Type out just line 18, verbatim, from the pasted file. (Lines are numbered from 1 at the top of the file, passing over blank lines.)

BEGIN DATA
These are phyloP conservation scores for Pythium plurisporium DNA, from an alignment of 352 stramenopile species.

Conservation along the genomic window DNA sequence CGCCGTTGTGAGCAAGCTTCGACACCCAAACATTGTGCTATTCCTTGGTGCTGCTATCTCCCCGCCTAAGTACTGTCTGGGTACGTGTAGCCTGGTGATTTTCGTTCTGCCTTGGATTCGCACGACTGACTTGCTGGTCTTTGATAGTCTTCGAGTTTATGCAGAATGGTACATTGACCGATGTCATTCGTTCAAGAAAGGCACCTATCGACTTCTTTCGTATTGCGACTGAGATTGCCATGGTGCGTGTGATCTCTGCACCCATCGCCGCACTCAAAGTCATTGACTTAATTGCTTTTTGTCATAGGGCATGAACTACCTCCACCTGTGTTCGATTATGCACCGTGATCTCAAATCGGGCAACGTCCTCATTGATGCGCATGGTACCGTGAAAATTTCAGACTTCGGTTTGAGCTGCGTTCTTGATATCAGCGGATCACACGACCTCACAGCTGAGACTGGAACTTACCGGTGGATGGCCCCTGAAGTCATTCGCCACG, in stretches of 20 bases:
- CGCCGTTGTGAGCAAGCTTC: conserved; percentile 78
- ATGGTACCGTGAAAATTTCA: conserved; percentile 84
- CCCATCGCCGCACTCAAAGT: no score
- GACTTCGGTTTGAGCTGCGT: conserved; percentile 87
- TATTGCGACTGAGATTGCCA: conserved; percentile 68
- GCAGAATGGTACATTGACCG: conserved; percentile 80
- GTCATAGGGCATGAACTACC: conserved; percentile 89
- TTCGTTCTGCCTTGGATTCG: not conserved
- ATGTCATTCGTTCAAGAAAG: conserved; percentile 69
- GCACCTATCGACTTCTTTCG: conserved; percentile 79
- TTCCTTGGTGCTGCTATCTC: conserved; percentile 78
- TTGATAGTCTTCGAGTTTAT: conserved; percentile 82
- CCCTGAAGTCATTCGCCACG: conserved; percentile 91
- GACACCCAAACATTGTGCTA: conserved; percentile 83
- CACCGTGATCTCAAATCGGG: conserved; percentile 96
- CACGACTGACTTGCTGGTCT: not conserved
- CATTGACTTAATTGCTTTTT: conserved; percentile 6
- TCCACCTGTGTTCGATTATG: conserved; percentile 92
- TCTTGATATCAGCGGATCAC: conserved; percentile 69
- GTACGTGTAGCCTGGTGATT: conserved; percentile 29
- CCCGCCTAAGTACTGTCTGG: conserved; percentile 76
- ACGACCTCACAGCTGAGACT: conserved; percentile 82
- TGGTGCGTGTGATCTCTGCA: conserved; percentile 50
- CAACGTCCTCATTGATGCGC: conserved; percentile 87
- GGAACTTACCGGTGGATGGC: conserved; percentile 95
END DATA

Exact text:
- CACGACTGACTTGCTGGTCT: not conserved